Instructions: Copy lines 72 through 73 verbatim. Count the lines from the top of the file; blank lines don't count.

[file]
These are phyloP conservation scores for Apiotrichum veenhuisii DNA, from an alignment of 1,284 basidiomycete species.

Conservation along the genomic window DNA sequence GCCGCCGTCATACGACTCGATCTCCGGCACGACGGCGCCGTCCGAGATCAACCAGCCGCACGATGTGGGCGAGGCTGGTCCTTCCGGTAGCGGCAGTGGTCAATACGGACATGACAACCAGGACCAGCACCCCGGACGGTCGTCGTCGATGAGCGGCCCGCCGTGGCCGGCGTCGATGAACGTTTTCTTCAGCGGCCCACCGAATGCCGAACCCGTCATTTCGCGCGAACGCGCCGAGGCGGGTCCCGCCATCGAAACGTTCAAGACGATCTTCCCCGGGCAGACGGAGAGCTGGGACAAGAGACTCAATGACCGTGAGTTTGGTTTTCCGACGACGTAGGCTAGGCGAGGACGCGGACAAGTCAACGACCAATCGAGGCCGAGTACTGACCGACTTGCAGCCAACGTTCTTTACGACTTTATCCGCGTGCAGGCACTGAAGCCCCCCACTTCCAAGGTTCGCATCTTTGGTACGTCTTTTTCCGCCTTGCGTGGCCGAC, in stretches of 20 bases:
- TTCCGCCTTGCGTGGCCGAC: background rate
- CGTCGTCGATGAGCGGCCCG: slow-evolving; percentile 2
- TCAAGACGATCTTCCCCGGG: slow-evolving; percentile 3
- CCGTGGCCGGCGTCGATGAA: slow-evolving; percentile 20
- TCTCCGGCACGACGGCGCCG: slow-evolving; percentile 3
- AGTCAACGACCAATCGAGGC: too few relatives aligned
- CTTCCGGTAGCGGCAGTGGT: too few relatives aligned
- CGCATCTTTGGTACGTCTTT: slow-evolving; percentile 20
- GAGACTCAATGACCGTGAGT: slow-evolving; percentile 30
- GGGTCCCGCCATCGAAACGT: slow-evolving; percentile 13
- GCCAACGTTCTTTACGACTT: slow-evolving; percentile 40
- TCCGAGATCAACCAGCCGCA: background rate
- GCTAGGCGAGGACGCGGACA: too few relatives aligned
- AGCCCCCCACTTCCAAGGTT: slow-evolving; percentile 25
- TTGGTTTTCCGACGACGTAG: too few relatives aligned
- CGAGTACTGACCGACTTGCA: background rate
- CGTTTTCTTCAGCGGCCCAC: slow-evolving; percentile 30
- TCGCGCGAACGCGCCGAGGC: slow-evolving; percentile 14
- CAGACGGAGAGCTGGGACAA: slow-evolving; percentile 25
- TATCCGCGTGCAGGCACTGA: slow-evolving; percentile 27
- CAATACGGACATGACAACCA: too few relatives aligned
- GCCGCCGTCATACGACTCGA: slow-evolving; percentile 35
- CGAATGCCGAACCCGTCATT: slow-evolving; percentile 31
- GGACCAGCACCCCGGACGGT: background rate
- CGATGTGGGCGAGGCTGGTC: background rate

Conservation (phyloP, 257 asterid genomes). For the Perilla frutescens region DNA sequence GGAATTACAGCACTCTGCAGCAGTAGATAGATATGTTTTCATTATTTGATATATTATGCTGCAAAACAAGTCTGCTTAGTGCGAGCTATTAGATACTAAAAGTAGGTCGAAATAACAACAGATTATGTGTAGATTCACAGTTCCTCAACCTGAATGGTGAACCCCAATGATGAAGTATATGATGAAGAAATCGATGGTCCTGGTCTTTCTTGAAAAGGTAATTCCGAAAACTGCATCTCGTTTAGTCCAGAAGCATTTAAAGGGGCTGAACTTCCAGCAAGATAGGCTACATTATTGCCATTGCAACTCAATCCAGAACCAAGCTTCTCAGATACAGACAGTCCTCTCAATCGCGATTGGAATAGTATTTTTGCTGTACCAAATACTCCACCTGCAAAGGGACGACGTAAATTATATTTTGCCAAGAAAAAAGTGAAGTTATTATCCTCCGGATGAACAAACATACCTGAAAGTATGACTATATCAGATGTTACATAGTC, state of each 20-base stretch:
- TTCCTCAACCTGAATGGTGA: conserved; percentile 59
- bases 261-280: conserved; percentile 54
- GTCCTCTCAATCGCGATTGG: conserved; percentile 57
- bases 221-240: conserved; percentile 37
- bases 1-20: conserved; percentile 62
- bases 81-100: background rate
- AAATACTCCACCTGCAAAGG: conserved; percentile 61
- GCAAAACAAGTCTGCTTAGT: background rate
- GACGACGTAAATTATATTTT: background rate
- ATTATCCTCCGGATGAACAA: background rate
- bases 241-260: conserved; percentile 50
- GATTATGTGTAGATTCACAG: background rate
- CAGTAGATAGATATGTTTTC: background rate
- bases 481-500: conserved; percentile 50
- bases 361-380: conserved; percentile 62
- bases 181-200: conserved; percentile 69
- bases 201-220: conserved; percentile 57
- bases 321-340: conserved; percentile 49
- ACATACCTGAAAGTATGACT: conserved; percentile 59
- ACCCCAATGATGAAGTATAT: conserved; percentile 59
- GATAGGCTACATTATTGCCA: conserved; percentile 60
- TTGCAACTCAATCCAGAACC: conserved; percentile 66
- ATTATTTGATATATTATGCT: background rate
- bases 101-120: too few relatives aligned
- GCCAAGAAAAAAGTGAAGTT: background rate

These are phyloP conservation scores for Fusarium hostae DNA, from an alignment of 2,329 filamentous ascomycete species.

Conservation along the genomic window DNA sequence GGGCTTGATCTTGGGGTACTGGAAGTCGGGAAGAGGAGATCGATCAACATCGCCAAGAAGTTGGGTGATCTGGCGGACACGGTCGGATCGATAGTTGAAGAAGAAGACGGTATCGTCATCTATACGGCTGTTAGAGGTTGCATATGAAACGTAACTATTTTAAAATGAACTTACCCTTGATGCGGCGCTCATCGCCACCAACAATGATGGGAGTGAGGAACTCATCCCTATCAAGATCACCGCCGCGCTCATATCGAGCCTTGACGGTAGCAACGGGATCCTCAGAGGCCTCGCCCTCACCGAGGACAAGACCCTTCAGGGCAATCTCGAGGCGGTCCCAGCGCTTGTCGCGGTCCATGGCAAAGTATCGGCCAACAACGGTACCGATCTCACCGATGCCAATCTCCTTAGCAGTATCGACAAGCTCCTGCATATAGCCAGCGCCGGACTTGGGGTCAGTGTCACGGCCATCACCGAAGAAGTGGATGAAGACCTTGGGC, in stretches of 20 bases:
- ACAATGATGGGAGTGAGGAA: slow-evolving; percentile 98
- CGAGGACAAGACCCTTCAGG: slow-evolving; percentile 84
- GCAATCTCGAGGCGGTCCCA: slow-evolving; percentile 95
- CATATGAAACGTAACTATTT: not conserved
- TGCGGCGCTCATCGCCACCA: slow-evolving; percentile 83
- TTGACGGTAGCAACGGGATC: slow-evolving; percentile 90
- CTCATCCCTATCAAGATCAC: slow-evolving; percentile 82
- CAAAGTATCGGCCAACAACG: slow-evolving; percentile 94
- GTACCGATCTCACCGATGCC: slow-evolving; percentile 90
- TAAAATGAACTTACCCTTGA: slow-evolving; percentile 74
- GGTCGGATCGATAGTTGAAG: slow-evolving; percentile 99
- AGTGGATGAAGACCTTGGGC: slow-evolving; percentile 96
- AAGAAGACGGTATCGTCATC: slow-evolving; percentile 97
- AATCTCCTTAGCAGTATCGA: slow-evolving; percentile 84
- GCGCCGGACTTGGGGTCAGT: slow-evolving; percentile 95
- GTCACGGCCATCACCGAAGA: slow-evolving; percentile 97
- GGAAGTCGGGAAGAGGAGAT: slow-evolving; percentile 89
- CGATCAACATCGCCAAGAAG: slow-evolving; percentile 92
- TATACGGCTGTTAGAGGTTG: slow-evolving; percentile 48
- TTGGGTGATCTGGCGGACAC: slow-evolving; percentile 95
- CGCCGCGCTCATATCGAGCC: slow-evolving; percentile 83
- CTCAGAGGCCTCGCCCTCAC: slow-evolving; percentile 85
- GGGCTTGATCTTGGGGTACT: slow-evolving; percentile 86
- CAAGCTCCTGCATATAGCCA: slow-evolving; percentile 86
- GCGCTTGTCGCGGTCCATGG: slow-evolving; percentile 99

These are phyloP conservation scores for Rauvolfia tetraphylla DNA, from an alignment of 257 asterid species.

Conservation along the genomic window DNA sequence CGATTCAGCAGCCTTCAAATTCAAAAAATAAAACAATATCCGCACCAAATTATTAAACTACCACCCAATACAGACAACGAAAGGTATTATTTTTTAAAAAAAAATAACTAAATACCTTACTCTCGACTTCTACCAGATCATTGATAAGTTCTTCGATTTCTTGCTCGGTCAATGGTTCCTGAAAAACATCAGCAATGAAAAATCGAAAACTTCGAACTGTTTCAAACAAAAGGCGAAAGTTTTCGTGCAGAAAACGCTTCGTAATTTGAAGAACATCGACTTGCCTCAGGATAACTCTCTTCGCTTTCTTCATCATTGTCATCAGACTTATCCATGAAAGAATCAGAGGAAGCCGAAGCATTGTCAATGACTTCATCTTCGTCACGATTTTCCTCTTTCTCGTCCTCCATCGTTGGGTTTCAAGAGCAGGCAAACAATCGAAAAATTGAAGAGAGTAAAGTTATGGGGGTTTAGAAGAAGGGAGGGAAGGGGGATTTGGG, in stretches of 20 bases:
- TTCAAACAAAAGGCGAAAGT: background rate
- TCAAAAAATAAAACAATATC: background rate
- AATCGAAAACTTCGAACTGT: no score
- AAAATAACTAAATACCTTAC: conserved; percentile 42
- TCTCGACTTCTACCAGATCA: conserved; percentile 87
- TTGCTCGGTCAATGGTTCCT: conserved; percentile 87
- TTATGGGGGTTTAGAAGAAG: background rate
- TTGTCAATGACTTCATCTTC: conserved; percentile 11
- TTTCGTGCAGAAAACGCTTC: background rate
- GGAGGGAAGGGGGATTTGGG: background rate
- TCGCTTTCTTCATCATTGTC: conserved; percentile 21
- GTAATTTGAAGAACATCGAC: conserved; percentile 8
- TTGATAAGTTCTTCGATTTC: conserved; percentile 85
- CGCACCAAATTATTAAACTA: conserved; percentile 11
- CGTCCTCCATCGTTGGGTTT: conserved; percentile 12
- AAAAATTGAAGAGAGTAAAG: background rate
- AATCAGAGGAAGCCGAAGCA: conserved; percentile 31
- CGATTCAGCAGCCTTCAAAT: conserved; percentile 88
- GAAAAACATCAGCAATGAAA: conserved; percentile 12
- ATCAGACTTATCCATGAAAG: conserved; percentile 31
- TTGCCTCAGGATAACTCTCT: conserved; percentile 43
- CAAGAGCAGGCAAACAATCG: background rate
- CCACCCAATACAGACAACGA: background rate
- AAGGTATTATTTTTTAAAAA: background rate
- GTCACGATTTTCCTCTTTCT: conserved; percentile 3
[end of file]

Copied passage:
- GGAAGTCGGGAAGAGGAGAT: slow-evolving; percentile 89
- CGATCAACATCGCCAAGAAG: slow-evolving; percentile 92